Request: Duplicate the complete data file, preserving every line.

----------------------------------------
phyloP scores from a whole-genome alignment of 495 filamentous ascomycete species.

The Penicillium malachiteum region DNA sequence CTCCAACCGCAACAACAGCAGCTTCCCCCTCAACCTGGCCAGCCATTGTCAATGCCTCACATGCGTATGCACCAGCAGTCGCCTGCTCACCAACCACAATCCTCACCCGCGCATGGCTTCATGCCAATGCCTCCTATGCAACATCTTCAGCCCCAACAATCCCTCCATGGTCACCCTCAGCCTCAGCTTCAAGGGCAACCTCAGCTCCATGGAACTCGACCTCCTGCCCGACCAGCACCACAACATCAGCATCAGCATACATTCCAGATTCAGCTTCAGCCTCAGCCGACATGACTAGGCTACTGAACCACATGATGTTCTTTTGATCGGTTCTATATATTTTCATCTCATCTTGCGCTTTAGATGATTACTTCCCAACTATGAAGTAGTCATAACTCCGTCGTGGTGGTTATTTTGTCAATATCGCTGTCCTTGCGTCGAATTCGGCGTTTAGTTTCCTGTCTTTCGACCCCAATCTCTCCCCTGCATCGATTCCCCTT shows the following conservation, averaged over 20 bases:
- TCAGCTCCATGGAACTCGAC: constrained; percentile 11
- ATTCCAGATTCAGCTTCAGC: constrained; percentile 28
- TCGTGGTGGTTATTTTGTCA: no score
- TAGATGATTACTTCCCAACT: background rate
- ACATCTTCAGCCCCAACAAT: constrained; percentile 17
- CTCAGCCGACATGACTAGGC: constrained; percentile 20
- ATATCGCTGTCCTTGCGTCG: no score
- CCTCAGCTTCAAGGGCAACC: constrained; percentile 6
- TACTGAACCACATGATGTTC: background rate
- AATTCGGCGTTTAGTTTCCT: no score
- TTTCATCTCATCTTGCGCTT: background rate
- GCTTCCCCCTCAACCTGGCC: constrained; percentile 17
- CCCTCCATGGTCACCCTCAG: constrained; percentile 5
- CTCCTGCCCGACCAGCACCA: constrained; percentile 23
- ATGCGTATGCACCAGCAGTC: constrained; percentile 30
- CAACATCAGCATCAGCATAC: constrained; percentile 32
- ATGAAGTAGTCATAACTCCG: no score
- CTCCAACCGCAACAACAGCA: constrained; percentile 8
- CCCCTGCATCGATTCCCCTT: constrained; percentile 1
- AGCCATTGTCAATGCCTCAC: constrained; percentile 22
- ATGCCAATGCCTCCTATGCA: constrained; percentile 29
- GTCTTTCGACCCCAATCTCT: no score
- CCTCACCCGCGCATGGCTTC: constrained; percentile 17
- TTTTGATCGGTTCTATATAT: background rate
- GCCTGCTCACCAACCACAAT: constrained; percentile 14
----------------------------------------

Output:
phyloP scores from a whole-genome alignment of 495 filamentous ascomycete species.

The Penicillium malachiteum region DNA sequence CTCCAACCGCAACAACAGCAGCTTCCCCCTCAACCTGGCCAGCCATTGTCAATGCCTCACATGCGTATGCACCAGCAGTCGCCTGCTCACCAACCACAATCCTCACCCGCGCATGGCTTCATGCCAATGCCTCCTATGCAACATCTTCAGCCCCAACAATCCCTCCATGGTCACCCTCAGCCTCAGCTTCAAGGGCAACCTCAGCTCCATGGAACTCGACCTCCTGCCCGACCAGCACCACAACATCAGCATCAGCATACATTCCAGATTCAGCTTCAGCCTCAGCCGACATGACTAGGCTACTGAACCACATGATGTTCTTTTGATCGGTTCTATATATTTTCATCTCATCTTGCGCTTTAGATGATTACTTCCCAACTATGAAGTAGTCATAACTCCGTCGTGGTGGTTATTTTGTCAATATCGCTGTCCTTGCGTCGAATTCGGCGTTTAGTTTCCTGTCTTTCGACCCCAATCTCTCCCCTGCATCGATTCCCCTT shows the following conservation, averaged over 20 bases:
- TCAGCTCCATGGAACTCGAC: constrained; percentile 11
- ATTCCAGATTCAGCTTCAGC: constrained; percentile 28
- TCGTGGTGGTTATTTTGTCA: no score
- TAGATGATTACTTCCCAACT: background rate
- ACATCTTCAGCCCCAACAAT: constrained; percentile 17
- CTCAGCCGACATGACTAGGC: constrained; percentile 20
- ATATCGCTGTCCTTGCGTCG: no score
- CCTCAGCTTCAAGGGCAACC: constrained; percentile 6
- TACTGAACCACATGATGTTC: background rate
- AATTCGGCGTTTAGTTTCCT: no score
- TTTCATCTCATCTTGCGCTT: background rate
- GCTTCCCCCTCAACCTGGCC: constrained; percentile 17
- CCCTCCATGGTCACCCTCAG: constrained; percentile 5
- CTCCTGCCCGACCAGCACCA: constrained; percentile 23
- ATGCGTATGCACCAGCAGTC: constrained; percentile 30
- CAACATCAGCATCAGCATAC: constrained; percentile 32
- ATGAAGTAGTCATAACTCCG: no score
- CTCCAACCGCAACAACAGCA: constrained; percentile 8
- CCCCTGCATCGATTCCCCTT: constrained; percentile 1
- AGCCATTGTCAATGCCTCAC: constrained; percentile 22
- ATGCCAATGCCTCCTATGCA: constrained; percentile 29
- GTCTTTCGACCCCAATCTCT: no score
- CCTCACCCGCGCATGGCTTC: constrained; percentile 17
- TTTTGATCGGTTCTATATAT: background rate
- GCCTGCTCACCAACCACAAT: constrained; percentile 14